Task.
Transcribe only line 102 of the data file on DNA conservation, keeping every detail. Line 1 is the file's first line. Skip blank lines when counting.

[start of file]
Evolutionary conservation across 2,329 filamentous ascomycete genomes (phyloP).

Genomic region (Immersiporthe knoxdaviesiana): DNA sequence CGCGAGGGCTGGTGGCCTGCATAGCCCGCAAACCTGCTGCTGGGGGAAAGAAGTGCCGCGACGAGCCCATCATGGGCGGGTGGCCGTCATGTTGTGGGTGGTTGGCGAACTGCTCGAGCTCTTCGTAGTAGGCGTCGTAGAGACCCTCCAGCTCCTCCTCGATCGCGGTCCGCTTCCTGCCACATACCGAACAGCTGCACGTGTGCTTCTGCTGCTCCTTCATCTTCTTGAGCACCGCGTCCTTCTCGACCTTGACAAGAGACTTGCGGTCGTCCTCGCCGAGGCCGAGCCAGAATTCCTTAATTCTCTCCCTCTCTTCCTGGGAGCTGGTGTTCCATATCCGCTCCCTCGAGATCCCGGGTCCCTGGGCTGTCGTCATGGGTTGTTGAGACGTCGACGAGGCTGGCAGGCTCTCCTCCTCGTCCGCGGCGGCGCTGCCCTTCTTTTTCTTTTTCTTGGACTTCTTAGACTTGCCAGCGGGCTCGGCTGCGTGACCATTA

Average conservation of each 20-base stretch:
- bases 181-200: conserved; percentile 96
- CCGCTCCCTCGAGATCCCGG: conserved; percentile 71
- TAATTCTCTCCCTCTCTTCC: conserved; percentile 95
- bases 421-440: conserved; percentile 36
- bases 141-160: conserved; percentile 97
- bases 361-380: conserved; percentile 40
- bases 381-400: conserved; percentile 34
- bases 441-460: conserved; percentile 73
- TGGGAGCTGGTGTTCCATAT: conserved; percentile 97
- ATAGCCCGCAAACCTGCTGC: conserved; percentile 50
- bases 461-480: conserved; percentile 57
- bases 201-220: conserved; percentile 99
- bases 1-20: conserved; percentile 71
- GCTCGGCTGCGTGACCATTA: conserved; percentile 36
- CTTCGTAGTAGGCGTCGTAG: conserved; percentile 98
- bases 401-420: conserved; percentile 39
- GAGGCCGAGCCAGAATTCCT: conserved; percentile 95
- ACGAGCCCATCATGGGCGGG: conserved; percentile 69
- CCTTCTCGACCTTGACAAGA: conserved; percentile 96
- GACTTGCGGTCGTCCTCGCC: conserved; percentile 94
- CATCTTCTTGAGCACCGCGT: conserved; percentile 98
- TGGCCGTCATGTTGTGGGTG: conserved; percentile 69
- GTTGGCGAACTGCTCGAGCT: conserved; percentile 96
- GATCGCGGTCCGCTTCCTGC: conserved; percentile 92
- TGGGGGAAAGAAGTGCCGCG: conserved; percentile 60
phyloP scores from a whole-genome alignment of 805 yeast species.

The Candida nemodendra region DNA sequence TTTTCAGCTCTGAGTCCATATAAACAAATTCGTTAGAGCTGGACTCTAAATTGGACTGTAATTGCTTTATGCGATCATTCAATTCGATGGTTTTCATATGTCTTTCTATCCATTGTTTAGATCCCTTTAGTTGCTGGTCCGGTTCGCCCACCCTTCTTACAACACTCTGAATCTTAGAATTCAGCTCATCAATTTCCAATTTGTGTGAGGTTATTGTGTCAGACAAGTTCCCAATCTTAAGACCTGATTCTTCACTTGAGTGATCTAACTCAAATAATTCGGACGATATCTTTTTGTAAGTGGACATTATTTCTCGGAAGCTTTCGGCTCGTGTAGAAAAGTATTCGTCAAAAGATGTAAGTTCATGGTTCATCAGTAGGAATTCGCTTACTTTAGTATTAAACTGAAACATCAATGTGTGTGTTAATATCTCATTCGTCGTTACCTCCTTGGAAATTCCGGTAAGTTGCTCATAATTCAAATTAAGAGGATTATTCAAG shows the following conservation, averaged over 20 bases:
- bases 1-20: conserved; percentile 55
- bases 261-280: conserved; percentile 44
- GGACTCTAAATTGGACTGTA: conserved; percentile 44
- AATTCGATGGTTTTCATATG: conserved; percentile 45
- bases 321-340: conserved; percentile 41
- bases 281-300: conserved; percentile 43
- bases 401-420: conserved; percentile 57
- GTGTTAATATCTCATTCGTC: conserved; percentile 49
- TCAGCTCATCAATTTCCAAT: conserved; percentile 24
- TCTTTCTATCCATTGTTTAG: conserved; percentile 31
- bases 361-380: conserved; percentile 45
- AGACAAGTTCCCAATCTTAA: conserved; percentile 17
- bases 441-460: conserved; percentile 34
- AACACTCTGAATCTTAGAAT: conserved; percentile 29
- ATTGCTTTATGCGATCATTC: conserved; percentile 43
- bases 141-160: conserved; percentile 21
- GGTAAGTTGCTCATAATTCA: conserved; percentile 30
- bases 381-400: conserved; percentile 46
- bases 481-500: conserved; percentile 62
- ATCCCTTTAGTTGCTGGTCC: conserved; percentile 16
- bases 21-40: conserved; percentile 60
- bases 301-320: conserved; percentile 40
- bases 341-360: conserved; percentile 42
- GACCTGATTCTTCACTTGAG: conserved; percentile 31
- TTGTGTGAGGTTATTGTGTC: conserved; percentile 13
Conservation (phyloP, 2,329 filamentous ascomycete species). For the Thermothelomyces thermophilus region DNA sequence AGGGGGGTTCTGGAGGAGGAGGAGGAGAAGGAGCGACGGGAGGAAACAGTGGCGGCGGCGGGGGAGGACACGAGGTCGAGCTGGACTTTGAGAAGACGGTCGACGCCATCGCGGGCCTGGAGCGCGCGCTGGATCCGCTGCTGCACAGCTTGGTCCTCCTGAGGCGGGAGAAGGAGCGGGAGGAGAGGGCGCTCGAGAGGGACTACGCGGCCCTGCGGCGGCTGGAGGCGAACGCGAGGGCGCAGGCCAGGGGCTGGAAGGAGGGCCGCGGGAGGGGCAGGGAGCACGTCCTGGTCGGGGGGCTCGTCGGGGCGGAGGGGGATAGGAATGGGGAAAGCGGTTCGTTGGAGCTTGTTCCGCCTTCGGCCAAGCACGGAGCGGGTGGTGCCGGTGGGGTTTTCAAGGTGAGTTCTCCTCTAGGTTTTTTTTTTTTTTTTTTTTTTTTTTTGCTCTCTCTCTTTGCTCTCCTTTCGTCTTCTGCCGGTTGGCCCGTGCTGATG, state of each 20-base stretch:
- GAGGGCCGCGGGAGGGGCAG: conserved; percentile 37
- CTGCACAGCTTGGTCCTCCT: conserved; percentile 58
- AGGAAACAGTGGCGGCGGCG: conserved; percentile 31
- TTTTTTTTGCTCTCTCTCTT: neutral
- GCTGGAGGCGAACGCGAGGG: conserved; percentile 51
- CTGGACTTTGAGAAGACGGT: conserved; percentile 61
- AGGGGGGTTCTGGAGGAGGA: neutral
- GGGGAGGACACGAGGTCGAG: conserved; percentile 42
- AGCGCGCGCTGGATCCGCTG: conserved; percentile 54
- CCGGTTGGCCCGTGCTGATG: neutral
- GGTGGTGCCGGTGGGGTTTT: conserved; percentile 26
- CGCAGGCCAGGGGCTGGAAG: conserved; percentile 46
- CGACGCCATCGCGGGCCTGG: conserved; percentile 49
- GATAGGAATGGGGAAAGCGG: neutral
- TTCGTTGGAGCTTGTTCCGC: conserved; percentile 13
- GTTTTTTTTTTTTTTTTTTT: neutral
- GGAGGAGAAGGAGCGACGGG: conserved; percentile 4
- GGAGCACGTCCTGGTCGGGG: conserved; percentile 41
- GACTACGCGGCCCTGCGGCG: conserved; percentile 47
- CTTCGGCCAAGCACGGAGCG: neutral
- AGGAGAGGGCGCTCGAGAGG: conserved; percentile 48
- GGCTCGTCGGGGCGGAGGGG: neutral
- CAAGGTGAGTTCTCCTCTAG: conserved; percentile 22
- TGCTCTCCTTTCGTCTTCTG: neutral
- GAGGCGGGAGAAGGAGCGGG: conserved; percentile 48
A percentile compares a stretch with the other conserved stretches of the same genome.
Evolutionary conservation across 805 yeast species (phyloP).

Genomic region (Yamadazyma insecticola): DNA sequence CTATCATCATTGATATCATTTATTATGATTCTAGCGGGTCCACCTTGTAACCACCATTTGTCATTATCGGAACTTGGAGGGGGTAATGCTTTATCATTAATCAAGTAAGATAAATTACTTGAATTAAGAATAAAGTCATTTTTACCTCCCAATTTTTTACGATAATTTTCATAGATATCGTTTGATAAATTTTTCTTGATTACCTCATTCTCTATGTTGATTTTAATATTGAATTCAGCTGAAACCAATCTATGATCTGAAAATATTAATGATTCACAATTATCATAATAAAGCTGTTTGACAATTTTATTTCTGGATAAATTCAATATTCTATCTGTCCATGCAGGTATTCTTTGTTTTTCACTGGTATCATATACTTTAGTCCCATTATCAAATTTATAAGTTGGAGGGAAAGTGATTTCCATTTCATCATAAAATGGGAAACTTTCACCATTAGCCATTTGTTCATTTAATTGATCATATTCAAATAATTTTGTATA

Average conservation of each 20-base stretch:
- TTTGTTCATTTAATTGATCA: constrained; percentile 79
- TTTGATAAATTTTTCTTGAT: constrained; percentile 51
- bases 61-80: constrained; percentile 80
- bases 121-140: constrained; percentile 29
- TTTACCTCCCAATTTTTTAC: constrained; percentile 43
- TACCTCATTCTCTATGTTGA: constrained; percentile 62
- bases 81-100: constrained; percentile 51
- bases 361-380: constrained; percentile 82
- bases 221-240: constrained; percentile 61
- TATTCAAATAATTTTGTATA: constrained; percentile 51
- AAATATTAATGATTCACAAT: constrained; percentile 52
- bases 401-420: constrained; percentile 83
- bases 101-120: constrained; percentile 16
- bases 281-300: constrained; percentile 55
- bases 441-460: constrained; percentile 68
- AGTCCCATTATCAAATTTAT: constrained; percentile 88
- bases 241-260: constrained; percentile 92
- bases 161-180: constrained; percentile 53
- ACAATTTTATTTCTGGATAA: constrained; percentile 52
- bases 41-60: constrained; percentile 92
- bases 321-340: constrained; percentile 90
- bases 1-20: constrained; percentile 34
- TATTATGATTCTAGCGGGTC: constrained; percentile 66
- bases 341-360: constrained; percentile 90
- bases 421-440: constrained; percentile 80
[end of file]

- bases 241-260: constrained; percentile 92